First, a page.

As a victim of fraudulent online dating himself, Nev Schulman knows what happens when using modern technology to find love goes wrong.
At 23, Schulman connected with a woman online. The two exchanged flirty texts for months, then he traveled cross-country to meet her. What he came to find was that he'd actually been communicating with a middle-aged woman who had been masquerading behind pictures she'd lifted from a model. His experiences were chronicled in the documentary "Catfish," which turned into an MTV series that connects two individuals communicating online. It also spawned the term "catfish," which denotes the premise of being deceived via online dating.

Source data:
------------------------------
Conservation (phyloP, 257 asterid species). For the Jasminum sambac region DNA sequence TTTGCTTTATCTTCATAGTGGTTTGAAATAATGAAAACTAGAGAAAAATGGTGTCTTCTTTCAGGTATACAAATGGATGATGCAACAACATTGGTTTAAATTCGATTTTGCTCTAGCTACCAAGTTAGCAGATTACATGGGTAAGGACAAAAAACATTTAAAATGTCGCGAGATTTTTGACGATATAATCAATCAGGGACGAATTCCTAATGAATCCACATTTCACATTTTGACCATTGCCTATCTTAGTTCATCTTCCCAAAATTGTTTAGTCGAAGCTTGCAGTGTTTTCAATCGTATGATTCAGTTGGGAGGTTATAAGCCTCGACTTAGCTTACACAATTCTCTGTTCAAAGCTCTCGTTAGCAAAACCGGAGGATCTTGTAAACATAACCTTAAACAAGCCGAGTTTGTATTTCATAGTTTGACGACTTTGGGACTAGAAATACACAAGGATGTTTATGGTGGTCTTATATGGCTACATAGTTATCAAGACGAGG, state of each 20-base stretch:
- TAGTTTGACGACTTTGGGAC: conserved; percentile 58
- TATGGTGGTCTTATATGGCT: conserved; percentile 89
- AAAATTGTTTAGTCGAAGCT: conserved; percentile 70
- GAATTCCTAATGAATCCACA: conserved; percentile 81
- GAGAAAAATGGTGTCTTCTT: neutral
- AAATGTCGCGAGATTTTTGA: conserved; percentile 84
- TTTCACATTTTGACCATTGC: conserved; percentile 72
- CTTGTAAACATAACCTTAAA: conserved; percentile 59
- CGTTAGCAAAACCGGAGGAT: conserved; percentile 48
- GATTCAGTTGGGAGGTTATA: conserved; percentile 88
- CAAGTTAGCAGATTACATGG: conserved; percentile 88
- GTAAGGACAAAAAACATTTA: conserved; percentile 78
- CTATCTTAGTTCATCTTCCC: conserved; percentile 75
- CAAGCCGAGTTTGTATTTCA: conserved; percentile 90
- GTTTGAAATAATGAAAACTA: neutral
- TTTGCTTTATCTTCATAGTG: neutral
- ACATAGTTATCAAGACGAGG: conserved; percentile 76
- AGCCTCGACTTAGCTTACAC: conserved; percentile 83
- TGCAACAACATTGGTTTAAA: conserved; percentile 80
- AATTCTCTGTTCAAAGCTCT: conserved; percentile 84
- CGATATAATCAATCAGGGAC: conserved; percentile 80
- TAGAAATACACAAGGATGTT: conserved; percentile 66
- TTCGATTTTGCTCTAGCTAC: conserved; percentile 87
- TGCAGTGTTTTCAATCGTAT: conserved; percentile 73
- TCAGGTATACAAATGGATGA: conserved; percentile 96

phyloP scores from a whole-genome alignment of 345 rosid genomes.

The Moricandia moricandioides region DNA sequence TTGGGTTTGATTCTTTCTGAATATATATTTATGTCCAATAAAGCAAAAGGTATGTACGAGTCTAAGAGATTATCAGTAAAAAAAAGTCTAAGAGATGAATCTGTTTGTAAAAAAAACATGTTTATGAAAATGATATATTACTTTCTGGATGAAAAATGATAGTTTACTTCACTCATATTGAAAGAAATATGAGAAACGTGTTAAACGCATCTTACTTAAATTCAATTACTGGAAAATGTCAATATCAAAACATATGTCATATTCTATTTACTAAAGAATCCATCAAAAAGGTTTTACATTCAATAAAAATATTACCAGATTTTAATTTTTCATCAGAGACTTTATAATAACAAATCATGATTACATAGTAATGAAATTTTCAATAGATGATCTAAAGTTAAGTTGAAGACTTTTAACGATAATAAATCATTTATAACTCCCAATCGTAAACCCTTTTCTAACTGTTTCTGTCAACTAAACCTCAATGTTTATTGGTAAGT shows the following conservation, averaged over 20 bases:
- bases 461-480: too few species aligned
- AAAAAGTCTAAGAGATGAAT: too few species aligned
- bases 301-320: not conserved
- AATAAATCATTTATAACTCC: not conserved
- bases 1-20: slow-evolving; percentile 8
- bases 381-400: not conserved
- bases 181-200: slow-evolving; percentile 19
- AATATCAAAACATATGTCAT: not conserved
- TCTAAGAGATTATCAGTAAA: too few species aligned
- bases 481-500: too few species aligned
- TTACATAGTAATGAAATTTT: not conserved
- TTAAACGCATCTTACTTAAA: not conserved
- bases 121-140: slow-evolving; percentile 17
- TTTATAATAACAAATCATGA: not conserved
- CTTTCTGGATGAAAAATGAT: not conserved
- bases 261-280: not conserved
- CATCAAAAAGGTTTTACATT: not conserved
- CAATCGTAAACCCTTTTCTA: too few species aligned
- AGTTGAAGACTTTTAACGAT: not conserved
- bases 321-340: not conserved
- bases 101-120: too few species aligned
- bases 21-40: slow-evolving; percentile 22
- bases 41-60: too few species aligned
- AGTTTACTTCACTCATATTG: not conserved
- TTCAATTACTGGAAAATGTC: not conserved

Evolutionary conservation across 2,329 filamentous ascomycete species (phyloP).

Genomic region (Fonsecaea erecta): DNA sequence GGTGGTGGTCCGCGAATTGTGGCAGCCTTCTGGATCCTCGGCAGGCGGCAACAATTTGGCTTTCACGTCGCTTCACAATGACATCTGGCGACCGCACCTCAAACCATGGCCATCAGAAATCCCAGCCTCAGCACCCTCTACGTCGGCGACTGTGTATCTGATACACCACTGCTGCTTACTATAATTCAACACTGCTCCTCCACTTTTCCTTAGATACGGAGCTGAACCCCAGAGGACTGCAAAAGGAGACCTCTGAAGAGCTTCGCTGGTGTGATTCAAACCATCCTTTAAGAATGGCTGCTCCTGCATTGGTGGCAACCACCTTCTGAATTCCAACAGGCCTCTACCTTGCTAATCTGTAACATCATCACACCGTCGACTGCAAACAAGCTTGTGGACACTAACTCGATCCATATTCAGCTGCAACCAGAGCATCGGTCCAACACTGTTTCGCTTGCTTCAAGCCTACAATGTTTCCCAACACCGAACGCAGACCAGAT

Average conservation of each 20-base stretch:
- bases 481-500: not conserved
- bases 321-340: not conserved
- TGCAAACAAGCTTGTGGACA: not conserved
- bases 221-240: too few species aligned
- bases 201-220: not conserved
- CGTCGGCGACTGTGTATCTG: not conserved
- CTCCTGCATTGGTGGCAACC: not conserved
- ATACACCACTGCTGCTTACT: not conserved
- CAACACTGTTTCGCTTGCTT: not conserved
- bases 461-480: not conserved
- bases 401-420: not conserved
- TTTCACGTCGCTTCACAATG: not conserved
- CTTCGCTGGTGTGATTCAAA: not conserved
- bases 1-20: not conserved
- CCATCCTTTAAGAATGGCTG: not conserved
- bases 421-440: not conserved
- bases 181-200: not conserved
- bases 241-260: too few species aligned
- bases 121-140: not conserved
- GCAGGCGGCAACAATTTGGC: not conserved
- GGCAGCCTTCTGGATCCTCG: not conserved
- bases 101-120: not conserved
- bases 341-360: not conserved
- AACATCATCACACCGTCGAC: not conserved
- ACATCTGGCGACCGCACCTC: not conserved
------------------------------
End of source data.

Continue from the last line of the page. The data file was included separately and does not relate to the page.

"I think any of the dating apps are fine, or dating websites," he told HuffPost Live's Josh Zepps in an interview on Friday. "It's just making sure you set a really strict and realistic guideline or parameter for how long you'll communicate with someone before you meet them."
He recommends keeping the amount of texting time short so as to avoid projecting onto the individual you're corresponding with.
"If you're serious about dating, the intention is to meet in person and feel the chemistry, hopefully, of being with someone, but if you go past ... two weeks or a month of talking and chit-chat, or even three days depending on how aggressive you want to be, then you can start to feel things for someone," he explained.
Find out more about Nev Schulman and the "catfishing" phenomenon in his newly released memoir "In Real Life: Love, Lies & Identity in the Digital Age."
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